Saturday, 23 September 2017

Hiraeth by Steve Gladwin

This month, to celebrate my two year anniversary as an abba blogger, (I know. Doesn’t it?) I’ve decided to do something different. For once I’m not going to waffle on but invite you, the reader, to use what follows as a reflection space. I hope that in doing so you will be able to find just a little bit of quiet in your every day and it might then encourage you to do more of the same and grab a few more opportunities than you usually do.

Before I do that however,  I need to talk about the Welsh concept of Hiraeth.
Hiraeth is one of those indefinable words – impossible to actually pin down and yet we know its essence when the word is both spoken and described to us. It is variously - longing, yearning, seeking or wishing to recapture someone or something which has gone. There are correlations with similar words and definitions in other languages, but being more of an instinctive person than a wikipedia one, I prefer to leave it to the individual. 

My own first experience of Hiraeth was rather an odd one. A few months before I moved from Somerset to Wales, I attended a friend’s book launch in Glastonbury. I bought a copy of his book and made like a fan so he could sign it. What he wrote in it was this.

‘Lift high the cup of Hiraeth.’

He doesn’t remember writing it, or where the inspiration to do so came from, but long before I knew the word, those few words of John's had managed to convey and even predict the future I would have when I moved here to Meifod and the beautiful Vyrnwy Valley – an ever changing web of inspiration and sadness, beauty and loss.

I love Wales and especially the place I live, but it is often hard. Sometimes that’s just how it is – the places we love are those that most challenge us. I remember standing by the bridge when I first arrived and wondering where the sadness I was feeling was coming from. When I found out about the concept of Hiraeth, it all began to make sense.

The myths and stories of Wales are full of sadness of course. In one of the most famous, the story of Branwen, Daughter of Lir, the second ‘branch’ of the collection called the Mabinogi, there is a famous sequence involving a singing head. Essentially, Bran’s disembodied head keeps the only seven survivors of a great battle both entertained and enchanted for over eighty years, until one of them Heiliyn Gwyn, opens the door to the West. In doing so he lets in not just the natural elements but the power and sadness of all the terrible memories that the enchantment has so far held at bay.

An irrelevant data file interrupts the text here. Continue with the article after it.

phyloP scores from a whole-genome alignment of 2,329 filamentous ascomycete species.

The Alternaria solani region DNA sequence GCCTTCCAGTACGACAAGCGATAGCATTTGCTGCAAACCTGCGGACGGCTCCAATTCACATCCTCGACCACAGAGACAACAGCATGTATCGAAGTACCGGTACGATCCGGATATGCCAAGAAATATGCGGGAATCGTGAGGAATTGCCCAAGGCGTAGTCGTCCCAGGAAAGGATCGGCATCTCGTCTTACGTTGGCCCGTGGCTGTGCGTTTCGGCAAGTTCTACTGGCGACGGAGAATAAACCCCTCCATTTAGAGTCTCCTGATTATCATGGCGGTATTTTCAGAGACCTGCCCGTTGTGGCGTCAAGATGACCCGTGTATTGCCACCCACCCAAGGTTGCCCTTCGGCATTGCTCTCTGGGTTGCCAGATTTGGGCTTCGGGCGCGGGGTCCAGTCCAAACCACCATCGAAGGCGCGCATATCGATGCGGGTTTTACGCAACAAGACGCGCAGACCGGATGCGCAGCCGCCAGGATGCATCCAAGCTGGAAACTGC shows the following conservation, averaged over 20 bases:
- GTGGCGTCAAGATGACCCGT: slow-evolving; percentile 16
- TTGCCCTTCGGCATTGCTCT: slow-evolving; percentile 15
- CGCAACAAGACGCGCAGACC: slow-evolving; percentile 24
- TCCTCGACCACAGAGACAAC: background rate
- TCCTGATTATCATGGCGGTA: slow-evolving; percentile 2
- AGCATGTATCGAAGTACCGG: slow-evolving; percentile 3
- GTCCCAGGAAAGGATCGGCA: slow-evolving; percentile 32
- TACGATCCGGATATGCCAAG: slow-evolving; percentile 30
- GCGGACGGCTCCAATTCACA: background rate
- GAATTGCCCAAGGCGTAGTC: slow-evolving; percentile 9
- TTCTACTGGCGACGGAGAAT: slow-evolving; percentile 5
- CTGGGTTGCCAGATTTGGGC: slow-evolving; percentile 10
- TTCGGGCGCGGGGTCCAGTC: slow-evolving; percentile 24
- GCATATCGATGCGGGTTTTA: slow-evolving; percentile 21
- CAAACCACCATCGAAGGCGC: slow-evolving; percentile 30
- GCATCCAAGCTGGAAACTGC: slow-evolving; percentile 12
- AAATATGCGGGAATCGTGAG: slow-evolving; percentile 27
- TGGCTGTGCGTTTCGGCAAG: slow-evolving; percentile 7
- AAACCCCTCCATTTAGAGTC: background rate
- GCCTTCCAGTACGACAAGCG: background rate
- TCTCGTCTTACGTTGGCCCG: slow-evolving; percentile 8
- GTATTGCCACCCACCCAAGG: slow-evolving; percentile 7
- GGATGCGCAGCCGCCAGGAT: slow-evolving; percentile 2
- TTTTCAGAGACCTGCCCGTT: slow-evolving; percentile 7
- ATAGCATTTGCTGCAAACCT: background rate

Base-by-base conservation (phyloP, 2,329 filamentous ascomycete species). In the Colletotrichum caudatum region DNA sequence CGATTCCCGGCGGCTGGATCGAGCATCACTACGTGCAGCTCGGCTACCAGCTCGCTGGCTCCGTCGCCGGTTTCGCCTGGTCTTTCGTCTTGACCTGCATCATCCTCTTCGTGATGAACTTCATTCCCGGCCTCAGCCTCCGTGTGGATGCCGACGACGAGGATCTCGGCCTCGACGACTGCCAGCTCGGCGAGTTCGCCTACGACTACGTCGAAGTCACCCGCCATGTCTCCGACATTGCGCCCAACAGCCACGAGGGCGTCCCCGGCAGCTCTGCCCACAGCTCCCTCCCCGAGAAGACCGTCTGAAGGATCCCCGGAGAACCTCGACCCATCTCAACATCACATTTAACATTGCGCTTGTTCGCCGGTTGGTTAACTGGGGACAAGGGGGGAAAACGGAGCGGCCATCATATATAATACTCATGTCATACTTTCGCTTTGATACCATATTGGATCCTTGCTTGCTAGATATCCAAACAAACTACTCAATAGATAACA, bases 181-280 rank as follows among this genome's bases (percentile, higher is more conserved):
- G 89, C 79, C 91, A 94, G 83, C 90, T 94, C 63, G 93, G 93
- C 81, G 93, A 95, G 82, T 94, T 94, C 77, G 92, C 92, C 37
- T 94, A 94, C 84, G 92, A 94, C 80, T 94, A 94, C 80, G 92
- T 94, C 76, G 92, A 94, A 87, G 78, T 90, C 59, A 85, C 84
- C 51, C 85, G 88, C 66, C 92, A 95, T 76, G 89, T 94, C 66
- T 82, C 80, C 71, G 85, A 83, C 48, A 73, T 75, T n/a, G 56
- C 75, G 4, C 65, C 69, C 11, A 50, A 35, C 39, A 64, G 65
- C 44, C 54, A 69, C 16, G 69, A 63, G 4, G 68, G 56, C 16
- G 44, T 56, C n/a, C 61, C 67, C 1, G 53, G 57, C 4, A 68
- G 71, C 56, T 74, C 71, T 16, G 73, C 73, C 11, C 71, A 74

Perhaps there is nothing quite so sad as a good spell that has been prematurely broken, especially if the reasons for casting it in the first place have been kindly and therapeutic. We cannot unmake the past and our sadness no matter how much we might wish to. Only the arts are able to do this and perhaps in doing so, gift us with a therapeutic base on which to build our future. Literature is full of sadness and occasionally there are places where the sad and those not quite healed of their griefs and the horrors and traumas they have witnessed, can go. I wonder whether Tolkien was aware of the concept of Hiraeth because in The Grey Havens he surely provided a place where the ring bearers, as well as the retiring elves, might be able to escape from it.

And so much of music too, in all its forms and varieties, is about sadness, about relationships failing and unrequited love. At the beginning of the film of Nick Hornby’s, High Fidelity, Rob, the main character played by John Cusack, reflects on whether parents ever really understand just how dangerous it might be to allow their children to listen to all that stuff about love and death. The answer, I suppose, is that of course they do, as they probably did the same thing themselves.

Maybe there is something to be said for such a form of therapeutic sadness, exposing us all to the ideas from an early age through the eyes and minds of others, so that by the time we come to realise it for ourselves, we will be that much readier. And of course that's what you find in so many fairy and traditional tales, and why it is all the more vital that children continue to read and engage with them.